COPD

‘Pre-COPD’ category in GOLD would improve early intervention, boost research


Adopting the category of “pre-COPD” in GOLD recommendations would raise awareness, improve early intervention and boost research into how to modify or prevent disease progression, researchers have suggested.

In a review of current evidence, members of the GOLD (Global Strategy for the Diagnosis, Management, and Prevention of Chronic Obstructive Lung Disease ) Science Committee said the concept of ‘GOLD 0’ had been abandoned because not all patients progressed to COPD, but in retrospect “this may not have been the best decision.”

The briefing paper – which is not an official GOLD document – suggests that a new, broader category of pre-COPD could be a way of identifying patients who do not have airflow obstruction detected by spirometry but have symptoms including cough with sputum production, or have spirometry readings on the lower side of normal or in decline, or radiographic abnormalities.

Writing in the American Journal of Respiratory and Critical Care Medicine, they said the concept of ‘pre’ disease status had been used in conditions such as diabetes and cancer and did not mean that all patients will go on to develop the disease but identifies those who may benefit from closer follow up and risk management.

“Our current definition of COPD based on FEV1/FVC ratio is highly specific for the disease we call COPD, but as the data we show here suggests, it is perhaps not sensitive to the breadth of abnormality we may see earlier in the disease process,” they said.

“We propose that the term ‘pre-COPD’ should be used to refer to individuals in whom spirometry is unable to detect airflow obstruction but who are at risk of subsequently developing COPD with a reduced FEV1/FVC ratio.”

They also pointed out that the subset of patients with chronic cough and phlegm were a specific group with a clear form of pre-COPD who experienced significant morbidity even if they never progressed to develop spirometric obstruction.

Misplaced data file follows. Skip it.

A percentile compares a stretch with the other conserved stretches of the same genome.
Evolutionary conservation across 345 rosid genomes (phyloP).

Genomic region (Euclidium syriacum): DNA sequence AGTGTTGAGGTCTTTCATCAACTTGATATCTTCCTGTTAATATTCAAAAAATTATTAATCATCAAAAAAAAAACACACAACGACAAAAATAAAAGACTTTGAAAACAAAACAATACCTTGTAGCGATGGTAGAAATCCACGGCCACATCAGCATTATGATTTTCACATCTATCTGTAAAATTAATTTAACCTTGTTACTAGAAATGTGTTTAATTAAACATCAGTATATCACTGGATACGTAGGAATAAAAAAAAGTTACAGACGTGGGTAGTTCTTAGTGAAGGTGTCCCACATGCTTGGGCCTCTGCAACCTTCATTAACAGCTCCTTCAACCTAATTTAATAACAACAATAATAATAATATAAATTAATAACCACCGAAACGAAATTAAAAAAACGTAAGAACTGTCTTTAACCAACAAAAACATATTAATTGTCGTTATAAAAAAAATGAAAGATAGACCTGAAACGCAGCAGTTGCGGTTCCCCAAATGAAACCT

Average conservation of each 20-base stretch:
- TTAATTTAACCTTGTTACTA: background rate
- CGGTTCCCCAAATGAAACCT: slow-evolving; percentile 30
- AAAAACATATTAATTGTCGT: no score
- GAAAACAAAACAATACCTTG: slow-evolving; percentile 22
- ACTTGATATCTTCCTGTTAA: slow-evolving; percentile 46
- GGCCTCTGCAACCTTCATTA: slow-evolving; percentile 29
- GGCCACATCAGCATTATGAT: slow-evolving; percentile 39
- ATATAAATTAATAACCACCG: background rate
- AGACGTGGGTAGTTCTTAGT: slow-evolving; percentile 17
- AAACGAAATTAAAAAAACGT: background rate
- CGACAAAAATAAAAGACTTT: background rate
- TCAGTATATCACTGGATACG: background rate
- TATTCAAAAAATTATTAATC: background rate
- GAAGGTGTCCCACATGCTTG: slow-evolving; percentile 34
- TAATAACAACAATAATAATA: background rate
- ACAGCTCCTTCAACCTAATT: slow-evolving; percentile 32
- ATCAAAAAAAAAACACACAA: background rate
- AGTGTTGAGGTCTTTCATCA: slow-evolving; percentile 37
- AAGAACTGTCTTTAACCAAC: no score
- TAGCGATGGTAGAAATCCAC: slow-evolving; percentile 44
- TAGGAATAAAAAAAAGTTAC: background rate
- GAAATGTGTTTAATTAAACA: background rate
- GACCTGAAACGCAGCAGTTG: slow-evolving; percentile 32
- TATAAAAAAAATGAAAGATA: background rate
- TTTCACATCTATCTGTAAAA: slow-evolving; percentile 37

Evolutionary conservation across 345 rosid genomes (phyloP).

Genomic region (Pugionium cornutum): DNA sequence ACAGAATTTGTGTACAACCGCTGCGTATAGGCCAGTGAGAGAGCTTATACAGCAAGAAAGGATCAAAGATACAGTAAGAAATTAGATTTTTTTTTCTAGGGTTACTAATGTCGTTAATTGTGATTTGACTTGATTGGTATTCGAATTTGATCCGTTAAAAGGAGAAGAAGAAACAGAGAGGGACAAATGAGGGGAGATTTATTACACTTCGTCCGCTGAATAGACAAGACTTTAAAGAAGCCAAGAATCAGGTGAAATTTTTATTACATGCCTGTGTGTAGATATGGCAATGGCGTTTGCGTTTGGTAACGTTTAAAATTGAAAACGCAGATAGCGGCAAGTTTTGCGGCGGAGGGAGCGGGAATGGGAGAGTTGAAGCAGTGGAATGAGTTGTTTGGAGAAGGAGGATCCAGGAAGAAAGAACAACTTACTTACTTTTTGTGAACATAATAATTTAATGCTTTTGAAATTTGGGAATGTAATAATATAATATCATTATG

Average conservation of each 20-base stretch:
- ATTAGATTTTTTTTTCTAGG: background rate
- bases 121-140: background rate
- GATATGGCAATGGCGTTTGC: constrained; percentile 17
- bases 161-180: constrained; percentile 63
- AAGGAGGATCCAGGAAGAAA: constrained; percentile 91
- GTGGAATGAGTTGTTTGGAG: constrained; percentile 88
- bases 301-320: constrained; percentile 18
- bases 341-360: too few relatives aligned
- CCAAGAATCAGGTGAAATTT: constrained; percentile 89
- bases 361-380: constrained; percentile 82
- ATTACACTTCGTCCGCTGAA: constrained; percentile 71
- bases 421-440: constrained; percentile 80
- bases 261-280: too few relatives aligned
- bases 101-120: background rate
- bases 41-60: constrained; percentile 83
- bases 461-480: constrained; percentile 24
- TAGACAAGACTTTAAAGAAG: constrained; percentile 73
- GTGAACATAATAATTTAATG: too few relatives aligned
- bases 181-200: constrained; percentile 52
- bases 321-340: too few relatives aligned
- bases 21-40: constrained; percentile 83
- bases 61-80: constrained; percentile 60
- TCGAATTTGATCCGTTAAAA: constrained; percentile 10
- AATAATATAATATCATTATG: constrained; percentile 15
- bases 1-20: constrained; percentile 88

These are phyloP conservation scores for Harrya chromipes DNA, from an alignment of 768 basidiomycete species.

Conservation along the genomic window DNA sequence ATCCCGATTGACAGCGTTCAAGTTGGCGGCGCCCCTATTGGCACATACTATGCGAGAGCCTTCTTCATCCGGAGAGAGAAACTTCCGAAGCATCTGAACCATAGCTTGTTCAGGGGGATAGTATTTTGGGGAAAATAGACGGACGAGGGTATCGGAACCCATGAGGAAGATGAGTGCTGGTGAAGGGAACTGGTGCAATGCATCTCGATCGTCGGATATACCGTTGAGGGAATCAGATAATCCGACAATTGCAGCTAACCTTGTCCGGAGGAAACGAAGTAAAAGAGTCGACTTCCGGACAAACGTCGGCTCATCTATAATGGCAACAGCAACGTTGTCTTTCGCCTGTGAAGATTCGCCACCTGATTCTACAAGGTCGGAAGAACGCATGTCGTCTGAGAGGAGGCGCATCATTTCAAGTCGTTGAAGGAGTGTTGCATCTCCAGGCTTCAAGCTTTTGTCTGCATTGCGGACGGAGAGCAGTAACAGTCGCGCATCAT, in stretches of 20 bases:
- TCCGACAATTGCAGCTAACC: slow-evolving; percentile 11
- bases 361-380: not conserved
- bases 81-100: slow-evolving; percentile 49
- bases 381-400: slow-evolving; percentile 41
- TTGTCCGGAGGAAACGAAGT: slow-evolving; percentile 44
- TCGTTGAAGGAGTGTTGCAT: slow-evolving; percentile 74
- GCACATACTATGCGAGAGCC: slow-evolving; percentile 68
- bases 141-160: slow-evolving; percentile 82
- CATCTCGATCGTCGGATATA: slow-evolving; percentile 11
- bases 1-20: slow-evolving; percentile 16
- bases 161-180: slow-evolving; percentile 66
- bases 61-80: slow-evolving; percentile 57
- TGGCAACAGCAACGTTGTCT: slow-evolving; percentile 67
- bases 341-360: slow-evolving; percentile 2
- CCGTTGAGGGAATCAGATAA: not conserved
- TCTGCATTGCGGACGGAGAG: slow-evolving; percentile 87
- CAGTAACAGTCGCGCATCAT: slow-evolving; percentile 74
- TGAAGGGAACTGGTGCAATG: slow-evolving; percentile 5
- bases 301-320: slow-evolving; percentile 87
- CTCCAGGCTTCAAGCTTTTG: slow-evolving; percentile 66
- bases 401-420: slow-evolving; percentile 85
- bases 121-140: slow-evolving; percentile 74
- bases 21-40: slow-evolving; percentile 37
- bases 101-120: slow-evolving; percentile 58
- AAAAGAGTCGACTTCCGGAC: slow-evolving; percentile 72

And while ultimately it would be helpful to develop a “tighter definition” of pre-COPD, the evidence on what this should be was lacking at the moment.

Speaking with the limbic, co-author Professor David Halpin, Consultant Physician and Honorary Professor of Respiratory Medicine at University of Exeter Medical School, said there had been lots of debate about how to define the group of people who are at risk for developing COPD but do not yet meet the criteria for spirometric airway obstruction.

He added that GOLD was unlikely to make any changes in the next year or two but they wanted to start a debate and get researchers working on how best to define this group.

“For practising clinicians there has always been this population that seem like they have COPD but don’t have spirometry and it prompts the question what do we do with them.”

Yet without defining this group it was hard to do the research on early intervention, he added.

“We need to identify patients that really are going to progress and if you can identify the high risk persons, you can research whether there are things you can do to reduce that risk.

“There may be interventions, such as inhaled therapies that can help them not progress.”

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